Effective use of federal funding is imperative to meet the needs of America’s most vulnerable early learners. To ensure those precious public resources are efficiently spent, Congressional leaders regularly (and rightly) ask about potential fragmentation, overlap and duplication of the various federal programs providing early care and education. Last month, Congress’ oversight arm, the Government Accountability Office (GAO), examined these questions and reported back to lawmakers, revealing some very encouraging and promising findings.
Although the report identified 44 federal programs that make funds available for early childhood needs, only nine of them have an explicit early learning or child care purpose. Of those nine, just two of them -- Head Start and the Child Care and Development Fund (CCDF) -- comprise about 90% of the $15 billion annual federal investment in early care and education. The other 10% includes more targeted populations (children with disabilities, parents in college) or have very specific purposes (welfare reform, nutritious meals). A large majority of the 44 funding sources that were identified do not even require that funds are spent on early childhood programs.
So, is this federal investment fragmented? Yes, the report says it is fragmented, meaning multiple government agencies--Health and Human Services (HHS), Education (ED), Interior, Agriculture-- administer programs that serve an early childhood purpose. Not only does the report say this is not a particular problem, but adds that fragmentation can, in fact, be “appropriate or beneficial.”
What about overlap? Of the nine programs, the GAO also found overlap, meaning more than one program serves children age five and under, targets children from low-income families, or uses federal funds to enroll participants. Is such overlap harmful, wasteful or even unintentional, though? Hardly. The GAO report asserts that the programs have different goals, despite some limited similarities. In fact, the GAO found that overlap is sometimes purposeful and even necessary to meet the multiple, diverse needs of families, and also because current funding levels leave too many eligible children without access to each of the programs.
For example, the report notes that Child Care Means Parents in School (CCAMPIS) and the Child Care Development Fund (CCDF) both fund child care, but these two programs differ in that CCDF is a work support for parents while CCAMPIS supports parents who attend postsecondary education. The GAO also pointed to the different purposes of Head Start and CCDF, specifying that Head Start is a community-based program that serves children’s diverse needs through comprehensive services, contrasting CCDF’s purpose of subsidizing states’ child care costs to enable parents to work. The implication is that there are legitimate reasons for these two programs to be separate. This finding reinforces a conclusion drawn by HHS and ED in the departments’ joint report last fall – that insufficient resources will naturally (and necessarily) lead to overlap.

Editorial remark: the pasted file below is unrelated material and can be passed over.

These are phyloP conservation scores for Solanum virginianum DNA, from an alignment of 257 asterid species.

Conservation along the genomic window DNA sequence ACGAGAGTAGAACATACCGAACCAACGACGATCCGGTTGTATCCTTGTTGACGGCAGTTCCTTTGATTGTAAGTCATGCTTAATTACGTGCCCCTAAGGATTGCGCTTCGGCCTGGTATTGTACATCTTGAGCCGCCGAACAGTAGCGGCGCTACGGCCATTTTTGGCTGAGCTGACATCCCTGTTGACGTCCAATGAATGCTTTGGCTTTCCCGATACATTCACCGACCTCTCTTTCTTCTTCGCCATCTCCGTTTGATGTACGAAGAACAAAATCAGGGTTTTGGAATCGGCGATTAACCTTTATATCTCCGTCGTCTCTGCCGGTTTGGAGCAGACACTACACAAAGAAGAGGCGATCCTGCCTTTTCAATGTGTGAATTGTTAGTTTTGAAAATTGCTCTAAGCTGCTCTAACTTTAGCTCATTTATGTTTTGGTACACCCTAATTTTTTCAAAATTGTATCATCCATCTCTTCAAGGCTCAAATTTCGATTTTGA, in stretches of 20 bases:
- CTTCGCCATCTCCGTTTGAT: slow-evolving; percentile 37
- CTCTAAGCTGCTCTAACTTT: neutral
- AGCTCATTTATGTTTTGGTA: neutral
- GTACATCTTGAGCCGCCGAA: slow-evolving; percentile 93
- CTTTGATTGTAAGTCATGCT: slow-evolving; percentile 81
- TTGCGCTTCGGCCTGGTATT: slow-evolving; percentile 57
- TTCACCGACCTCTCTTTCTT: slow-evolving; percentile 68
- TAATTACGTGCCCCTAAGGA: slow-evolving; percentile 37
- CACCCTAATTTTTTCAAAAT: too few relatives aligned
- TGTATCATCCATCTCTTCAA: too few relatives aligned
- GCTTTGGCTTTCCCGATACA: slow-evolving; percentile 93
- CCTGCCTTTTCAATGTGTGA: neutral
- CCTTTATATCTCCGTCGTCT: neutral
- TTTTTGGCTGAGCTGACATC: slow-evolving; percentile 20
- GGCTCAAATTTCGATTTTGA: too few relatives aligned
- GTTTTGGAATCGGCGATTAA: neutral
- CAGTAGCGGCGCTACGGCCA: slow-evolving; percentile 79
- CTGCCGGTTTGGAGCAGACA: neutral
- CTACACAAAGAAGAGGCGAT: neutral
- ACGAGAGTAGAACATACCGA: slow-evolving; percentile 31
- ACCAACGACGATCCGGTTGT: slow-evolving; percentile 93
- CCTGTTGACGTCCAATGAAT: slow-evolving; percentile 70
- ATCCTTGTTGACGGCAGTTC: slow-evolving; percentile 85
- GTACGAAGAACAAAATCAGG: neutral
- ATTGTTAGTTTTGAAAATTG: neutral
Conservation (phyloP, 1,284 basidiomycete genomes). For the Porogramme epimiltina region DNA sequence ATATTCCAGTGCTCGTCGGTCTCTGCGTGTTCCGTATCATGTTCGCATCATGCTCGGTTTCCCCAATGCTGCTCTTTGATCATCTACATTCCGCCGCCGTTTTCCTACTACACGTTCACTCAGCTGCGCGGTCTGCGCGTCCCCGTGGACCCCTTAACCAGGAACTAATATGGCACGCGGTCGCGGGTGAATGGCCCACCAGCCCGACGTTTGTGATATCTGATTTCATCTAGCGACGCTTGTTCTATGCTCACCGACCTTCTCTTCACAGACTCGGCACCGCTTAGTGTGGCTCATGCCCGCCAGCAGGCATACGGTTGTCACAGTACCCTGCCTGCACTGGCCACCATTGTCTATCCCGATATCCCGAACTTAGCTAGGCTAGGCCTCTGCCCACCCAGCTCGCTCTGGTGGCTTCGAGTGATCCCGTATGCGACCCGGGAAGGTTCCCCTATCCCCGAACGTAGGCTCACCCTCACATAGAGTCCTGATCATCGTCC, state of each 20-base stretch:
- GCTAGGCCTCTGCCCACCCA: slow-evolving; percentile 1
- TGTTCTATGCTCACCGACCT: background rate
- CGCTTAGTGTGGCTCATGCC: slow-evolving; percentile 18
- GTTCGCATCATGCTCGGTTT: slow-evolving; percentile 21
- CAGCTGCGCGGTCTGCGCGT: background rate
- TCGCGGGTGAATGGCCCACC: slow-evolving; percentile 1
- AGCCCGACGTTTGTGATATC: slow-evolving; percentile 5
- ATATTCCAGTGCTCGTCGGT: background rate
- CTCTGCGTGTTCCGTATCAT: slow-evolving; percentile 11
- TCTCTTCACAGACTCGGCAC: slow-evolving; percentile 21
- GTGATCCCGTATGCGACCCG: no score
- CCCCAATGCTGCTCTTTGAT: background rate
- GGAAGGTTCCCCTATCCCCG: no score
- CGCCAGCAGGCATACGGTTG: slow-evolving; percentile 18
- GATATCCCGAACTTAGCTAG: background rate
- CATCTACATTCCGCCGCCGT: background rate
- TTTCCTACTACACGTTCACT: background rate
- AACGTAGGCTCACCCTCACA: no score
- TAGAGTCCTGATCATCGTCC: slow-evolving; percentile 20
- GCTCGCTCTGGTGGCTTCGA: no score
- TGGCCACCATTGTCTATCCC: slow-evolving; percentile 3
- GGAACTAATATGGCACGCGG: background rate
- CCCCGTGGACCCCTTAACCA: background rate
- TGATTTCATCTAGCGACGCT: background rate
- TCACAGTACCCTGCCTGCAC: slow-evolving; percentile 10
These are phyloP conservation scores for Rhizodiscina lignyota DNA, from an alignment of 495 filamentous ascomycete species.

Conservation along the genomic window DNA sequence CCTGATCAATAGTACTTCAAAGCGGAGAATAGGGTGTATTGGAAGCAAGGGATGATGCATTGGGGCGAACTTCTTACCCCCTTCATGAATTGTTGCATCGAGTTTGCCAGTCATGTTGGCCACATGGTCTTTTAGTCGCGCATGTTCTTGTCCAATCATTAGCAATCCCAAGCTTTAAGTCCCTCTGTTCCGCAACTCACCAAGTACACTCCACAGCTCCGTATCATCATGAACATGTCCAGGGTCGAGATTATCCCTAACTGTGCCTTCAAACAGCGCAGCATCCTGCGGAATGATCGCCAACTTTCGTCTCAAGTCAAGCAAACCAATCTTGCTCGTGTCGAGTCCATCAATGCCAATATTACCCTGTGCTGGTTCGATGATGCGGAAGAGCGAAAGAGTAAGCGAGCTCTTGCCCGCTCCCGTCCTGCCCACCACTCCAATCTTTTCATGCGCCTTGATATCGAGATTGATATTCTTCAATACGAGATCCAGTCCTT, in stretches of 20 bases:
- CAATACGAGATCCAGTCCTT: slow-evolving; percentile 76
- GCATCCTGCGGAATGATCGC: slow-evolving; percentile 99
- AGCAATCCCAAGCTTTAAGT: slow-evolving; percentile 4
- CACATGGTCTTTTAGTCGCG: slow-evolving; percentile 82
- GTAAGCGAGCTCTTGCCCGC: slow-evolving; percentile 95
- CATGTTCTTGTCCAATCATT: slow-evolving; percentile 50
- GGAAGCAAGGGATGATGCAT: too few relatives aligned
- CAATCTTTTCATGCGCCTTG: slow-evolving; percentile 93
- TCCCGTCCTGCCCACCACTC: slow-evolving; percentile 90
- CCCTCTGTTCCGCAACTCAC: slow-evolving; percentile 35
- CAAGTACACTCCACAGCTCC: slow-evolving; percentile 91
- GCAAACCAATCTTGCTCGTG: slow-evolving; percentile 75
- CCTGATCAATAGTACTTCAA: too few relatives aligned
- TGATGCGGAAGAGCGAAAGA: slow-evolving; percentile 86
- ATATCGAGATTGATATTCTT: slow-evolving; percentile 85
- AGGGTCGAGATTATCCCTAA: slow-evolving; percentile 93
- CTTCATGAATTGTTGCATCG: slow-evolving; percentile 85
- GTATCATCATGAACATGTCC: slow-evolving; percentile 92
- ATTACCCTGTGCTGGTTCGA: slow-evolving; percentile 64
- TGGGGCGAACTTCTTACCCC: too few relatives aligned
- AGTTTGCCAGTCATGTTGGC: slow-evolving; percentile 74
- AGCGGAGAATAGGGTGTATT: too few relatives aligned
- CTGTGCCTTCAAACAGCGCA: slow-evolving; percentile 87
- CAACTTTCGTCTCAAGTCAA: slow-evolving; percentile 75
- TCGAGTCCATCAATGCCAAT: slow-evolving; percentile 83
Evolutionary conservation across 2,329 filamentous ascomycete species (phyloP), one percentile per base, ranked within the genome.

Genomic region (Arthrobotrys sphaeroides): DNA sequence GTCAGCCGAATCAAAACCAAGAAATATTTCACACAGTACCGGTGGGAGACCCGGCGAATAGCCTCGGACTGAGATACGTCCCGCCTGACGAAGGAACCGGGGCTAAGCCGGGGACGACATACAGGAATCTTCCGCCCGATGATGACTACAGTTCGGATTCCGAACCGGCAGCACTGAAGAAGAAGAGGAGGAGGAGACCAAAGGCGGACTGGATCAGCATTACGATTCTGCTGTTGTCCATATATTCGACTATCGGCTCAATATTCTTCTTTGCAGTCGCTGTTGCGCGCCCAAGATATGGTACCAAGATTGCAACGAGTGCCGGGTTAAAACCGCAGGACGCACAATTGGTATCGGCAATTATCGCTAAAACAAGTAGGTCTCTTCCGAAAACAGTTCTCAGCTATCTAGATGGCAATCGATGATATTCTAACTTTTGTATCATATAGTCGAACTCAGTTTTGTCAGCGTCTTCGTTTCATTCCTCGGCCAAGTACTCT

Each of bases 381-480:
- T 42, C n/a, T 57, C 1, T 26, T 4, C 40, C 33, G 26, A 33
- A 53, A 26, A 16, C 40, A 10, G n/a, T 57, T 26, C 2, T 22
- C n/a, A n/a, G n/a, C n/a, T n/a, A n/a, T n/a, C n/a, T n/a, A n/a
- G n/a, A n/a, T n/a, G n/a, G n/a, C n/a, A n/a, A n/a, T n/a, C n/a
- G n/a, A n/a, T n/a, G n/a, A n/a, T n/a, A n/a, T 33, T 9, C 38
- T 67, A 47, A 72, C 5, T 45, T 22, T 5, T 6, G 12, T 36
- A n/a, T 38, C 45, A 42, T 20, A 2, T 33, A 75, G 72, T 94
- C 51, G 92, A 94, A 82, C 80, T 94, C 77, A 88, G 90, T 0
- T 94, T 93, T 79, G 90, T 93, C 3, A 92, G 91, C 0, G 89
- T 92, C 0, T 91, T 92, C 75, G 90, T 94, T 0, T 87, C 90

What about duplication? As with previous recent reports on this topic, the GAO again could not confirm that there is any duplication, adding that it is difficult to assess whether duplication exists or not. The report did note that some early learning programs include safeguards against duplication, such as requirements that funds be used to expand access to reach more children, thereby limiting the possibility of one recipient receiving duplicative services.
The report found that HHS and ED have improved coordination among different programs and agencies administering these various programs, an improvement which has mitigated overlap and fragmentation. This effective coordination is exemplified by joint HHS-ED administration of the Preschool Development Grants, combined policy statements, and shared training and technical assistance, ultimately reducing the burdens on providers and better serving children and families nationwide.
Early childhood education for the nation’s most vulnerable children is a costly endeavor. Even with additional state and local early childhood funds, the $15 billion in annual federal funds is able to serve only a small percentage of qualified children under age five. The early childhood community is committed to maximizing federal dollars by ensuring the efficient, effective delivery of services to as many vulnerable children as possible. And, as the GAO found – a cross-agency commitment to improved coordination is yielding benefits to children, families, providers and entire communities.